He was talking about doing advertisements, because we were getting huge hit counts. Even at 10,000 members, it was huge amounts [of traffic].
[But] we didn’t want him to. Nobody wanted it. We didn’t want to see ads on the website. I mean, that would have sucked. It would have been great to help support [the site], but Jose [had his] cart sales and stuff that he was making a lot of money off of. We just thought [Jose] could support this, and we [could] have donations if we need to. But we don’t need to start advertising on it because that would really go away from what we really wanted to do with it. I mean, who wants to see advertisements on a website?
Like I said, that was kind of the turning point for me. With all the other drama, basically I got to close to the project. It was just too passionate about it, and that’s what I do. I get very passionate about things. And therefore I had to step down. I was still a part of the community at the time, but I stepped down from my administration position.
I had talked to Jose on the phone a couple of times regarding his plans for the website, and he just wanted to take this supportive community and profit off it. He wanted to turn it into something he could make money off of. And I didn’t want that. I just felt that was wrong. It’s not what we started out to do for that website. You can’t take a community and then just say it’s a business. It doesn’t work that way.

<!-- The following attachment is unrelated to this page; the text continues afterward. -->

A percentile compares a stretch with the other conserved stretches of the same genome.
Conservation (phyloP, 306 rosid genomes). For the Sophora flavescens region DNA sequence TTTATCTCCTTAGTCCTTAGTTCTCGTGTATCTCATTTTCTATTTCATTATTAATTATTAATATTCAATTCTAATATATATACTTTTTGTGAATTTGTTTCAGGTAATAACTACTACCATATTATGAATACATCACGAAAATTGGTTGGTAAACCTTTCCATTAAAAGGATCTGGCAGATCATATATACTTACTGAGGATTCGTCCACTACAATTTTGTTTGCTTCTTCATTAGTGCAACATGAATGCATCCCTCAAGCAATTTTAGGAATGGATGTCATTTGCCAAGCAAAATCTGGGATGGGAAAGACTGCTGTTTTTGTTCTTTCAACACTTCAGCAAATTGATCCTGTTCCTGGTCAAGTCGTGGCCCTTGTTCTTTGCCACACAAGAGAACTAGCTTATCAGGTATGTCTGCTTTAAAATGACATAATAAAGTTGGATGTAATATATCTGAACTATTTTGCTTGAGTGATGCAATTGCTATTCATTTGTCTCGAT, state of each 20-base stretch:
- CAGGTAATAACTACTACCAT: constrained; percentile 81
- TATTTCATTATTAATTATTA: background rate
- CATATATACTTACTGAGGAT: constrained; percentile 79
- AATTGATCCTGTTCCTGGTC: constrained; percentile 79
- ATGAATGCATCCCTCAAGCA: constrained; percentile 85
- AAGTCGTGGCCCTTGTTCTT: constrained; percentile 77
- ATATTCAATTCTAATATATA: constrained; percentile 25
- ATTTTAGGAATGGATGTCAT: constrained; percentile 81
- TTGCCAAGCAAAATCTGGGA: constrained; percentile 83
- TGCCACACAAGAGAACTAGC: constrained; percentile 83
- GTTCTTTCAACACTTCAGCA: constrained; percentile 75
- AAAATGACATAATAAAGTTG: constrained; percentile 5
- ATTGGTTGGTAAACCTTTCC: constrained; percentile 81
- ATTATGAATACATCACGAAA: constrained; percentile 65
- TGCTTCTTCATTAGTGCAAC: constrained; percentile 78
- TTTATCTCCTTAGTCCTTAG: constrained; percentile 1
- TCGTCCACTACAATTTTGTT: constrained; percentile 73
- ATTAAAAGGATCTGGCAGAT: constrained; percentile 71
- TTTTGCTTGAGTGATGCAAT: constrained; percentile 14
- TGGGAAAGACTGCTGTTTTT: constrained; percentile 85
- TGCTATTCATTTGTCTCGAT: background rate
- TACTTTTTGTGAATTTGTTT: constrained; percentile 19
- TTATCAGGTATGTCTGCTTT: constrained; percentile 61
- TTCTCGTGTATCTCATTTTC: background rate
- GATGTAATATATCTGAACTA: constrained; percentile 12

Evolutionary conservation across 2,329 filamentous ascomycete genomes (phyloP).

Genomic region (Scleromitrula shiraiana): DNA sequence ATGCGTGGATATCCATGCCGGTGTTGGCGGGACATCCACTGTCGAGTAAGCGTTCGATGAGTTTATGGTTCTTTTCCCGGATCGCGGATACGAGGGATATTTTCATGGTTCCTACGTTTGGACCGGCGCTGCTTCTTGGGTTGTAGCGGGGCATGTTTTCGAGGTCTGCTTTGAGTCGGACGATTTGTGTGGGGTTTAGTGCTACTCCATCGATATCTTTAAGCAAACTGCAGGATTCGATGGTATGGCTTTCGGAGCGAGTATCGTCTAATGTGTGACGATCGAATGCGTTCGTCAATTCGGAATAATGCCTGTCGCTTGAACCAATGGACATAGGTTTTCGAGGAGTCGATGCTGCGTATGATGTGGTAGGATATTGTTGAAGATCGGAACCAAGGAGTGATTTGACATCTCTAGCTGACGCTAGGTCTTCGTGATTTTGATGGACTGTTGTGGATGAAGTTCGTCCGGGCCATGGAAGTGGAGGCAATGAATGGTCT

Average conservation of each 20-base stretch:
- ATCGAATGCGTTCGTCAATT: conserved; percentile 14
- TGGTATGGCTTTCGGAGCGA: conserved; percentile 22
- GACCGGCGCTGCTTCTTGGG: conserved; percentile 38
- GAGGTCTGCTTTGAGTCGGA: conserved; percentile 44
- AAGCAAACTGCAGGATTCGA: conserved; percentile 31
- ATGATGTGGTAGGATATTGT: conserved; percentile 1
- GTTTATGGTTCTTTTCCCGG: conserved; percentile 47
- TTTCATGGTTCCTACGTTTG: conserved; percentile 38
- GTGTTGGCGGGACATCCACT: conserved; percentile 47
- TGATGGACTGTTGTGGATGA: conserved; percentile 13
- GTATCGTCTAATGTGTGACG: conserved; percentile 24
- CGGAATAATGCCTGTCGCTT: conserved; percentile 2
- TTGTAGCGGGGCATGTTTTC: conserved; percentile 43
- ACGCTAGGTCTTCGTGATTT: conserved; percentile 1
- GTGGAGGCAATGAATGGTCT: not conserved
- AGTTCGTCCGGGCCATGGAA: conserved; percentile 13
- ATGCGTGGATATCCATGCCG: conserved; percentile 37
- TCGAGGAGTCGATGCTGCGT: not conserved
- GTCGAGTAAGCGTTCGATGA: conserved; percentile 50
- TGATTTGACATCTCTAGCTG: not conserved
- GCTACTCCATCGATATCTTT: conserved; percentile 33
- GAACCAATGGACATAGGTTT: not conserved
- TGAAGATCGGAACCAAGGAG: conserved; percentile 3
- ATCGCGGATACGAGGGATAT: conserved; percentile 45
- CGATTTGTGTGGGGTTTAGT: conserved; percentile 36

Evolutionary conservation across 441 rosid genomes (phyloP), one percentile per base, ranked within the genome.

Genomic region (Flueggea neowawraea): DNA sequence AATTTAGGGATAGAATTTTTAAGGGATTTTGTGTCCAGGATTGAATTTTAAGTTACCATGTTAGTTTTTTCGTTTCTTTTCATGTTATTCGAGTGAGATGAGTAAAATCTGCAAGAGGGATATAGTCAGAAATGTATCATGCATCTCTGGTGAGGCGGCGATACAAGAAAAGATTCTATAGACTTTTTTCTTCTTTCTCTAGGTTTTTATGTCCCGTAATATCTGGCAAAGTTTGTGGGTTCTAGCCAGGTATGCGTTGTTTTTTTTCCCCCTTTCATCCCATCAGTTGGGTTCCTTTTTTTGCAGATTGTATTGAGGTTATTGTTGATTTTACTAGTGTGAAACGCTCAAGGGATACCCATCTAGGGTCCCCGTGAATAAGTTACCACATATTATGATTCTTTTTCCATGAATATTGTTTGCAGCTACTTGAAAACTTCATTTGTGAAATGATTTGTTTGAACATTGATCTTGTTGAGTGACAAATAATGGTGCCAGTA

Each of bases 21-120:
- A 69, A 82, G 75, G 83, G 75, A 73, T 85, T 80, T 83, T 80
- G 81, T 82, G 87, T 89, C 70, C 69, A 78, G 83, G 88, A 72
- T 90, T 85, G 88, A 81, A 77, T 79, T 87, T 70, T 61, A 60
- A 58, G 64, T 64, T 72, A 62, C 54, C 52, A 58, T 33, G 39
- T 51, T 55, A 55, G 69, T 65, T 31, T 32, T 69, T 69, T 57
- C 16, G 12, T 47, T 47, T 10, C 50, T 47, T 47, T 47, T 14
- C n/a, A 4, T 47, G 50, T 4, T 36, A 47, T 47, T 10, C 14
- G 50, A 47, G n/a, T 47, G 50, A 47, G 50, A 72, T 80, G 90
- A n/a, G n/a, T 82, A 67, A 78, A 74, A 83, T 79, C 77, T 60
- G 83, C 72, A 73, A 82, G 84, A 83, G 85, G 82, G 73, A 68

Inevitably, I vented. I basically blew up publically and lashed out against Jose. For a while, you could find some of the stuff that was going on through reading the forums, but then he started deleting stuff. At that point, after I lashed out, he banned me. So I was banned from the website. I couldn’t go on it unless I was hiding my IP address.
At one point, he was going to delete every post of mine, but I think he realized that if he’d done that, the organization of the website would have just disappeared. Because I was that involved.
And I think everybody would’ve probably just left, because it would’ve destroyed so much. I mean, [there were] all these different threads that were stickied and whatnot that would provide tons of information. I had tons of tutorials on there of how to do things.